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Oct
12

Reactor Cooling and Heating Systems – Part 2

Whether the secondary loop uses coil or jacket inlet or outlet temperature is often a matter of tradition for a particular company or process industry. The dynamic response of the cascade control system to reactant disturbances such as feed and reaction rate are the same for jacket inlet and outlet temperature control. However, the coil or jacket inlet temperature control will correct for changes in cooling or heating utility supply temperature and pressure sooner than the transportation delay through the jacket. The jacket loop process deadtime is also less by the amount of this delay allowing a faster reset time setting and faster correction of valve nonlinearities. At the coil or jacket inlet the mixing of the recirculation with the hot or cold makeup flow may be incomplete and the discontinuity in the transition from hot to cold more abrupt. The location of the temperature sensor on the jacket outlet offers time for mixing and volume for smoothing transitions. Less measurement temperature noise can translate to a higher controller gain and less overreaction to the discontinuity at a split range transition (see slides 3 and 4 in Reactor-Cooling-and-Heating-Systems excerpt from my ISA AW tutorial).

The difference between the reactor and the jacket outlet temperature (approach temperature) can provide an inferential measurement of the heat transfer coefficient (U) for a constant jacket circulation flow, a given production rate, and heat transfer area (A). The approach temperature increases as UA decreases. For residence time control the increase in level will increase the heat transfer area covered by reactants offsetting the increase in heat release with production rate eliminating the need for production rate and level correction. For fed-batch reactors and continuous reactors without residence time control, a correction for level is needed to compute U from the UA.

For the coil or jacket temperature control to provide rapid adjustments of cooling and heating for disturbances to the jacket and setpoint changes from the reactor temperature control, the coil or jacket PID response needs to be fast achieved by a fast sensor and fast tuning.

 A tight fitting sensor bottomed in a thermowell with a high thermal conductivity metal and tapered tip provides a fast measurement. Spring loading can ensure the sensor sheath is bottomed. The clearance between the sheath outside diameter and the thermowell inside diameter must be minimized and the fluid velocity maximized. While grounded thermocouple sensors are a few seconds faster than resistance temperature detectors (RTD) sensors, the difference is insignificant compared to the effect of thermowell design and fluid velocity.  The thermowell design details are also important for reactor temperature. The greater sensitivity and lower drift of the RTD is important for jacket besides reactor temperature measurements. The lower drift reduces maintenance and the higher sensitivity provides faster recognition. The use of RTDs also facilitates more accurate online heat transfer computation for process diagnostics and inferential measurements of reaction rate. Thermocouples are preferred for temperatures above 400 oC where RTD insulation resistance and sensor integrity become problematic.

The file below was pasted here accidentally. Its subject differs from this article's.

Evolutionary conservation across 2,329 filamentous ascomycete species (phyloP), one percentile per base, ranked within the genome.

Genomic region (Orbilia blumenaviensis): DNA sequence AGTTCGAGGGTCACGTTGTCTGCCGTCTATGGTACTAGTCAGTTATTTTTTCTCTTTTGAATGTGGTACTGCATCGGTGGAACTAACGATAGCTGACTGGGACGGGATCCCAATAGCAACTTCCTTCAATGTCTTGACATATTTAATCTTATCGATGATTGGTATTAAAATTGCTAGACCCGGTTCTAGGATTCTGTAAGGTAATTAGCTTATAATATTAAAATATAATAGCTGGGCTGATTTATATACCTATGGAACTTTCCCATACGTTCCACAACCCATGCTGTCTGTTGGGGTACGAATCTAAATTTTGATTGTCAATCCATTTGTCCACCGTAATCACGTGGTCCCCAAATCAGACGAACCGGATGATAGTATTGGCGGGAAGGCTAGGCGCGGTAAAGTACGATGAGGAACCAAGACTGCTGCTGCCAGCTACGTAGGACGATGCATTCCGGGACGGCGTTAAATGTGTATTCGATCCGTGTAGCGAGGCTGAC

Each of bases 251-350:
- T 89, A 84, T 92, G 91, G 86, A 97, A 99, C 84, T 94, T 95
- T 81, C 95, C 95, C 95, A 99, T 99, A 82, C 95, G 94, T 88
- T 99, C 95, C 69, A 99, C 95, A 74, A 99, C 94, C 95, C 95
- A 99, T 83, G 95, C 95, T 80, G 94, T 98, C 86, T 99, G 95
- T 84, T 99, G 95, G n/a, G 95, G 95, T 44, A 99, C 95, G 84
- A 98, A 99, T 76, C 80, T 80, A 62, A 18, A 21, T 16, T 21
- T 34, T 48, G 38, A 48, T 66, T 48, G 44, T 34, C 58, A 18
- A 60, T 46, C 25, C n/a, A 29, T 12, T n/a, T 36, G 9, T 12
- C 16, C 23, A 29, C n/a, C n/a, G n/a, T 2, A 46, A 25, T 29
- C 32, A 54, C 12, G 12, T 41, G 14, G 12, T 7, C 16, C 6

A high controller gain and a small reset time provide fast tuning. The jacket temperature controller is self-regulating process with a maximum PID gain that is about half of the open loop time constant divided by the product of the open loop gain and deadtime as detailed in the section on controller tuning. The minimum reset setting is about 4 times the loop deadtime for the jacket temperature PID.

Most temperature loops tend to develop an oscillation across the split range point in making the transition between heating and cooling. The transition creates a discontinuity from the change in utility fluid and the increase in friction and loss of sensitivity in valve seating or sealing. The worst case is often the transition between steam and coolant due to the huge difference in temperatures and the creation of bubbles in coolant or water droplets in steam. Steam valves tend to have higher seating and sealing friction due to the higher temperatures and pressures.  Hot and cold liquids and tempered water systems offer a much smoother transition than steam and coolant and reduce nonlinearities.

 Steam does not provide uniform heating in coils or a jacket. Steam typically collects in the top of the jacket and condensate in the bottom. Hot spots can develop around inlets. Thermal shock and steam hammer can damage glass lined vessels. The time required to drive steam completely out of the jacket before cooling water is introduced introduces a considerably delay in the control system. Improper trap design or operation can cause condensate buildup.

 The addition of hot water instead of steam directly into the jacket  provides a more uniform heat distribution, a dramatically smoother transition between heating and cooling, and a more efficient and maintainable system.  For rapid heating, the use of direct steam injection heaters and pressurized water can provide hot water temperatures well above 100oC (see Slide 5 ).  If the injection heater has hundreds of small orifices, the bubbles are extremely small and are rapidly and quietly mixed into the water. Variable orifice steam injection heaters are not as quiet and the mixing is not as complete. The use of jacket outlet temperature reduces the possibility of bubbles hitting the sensor.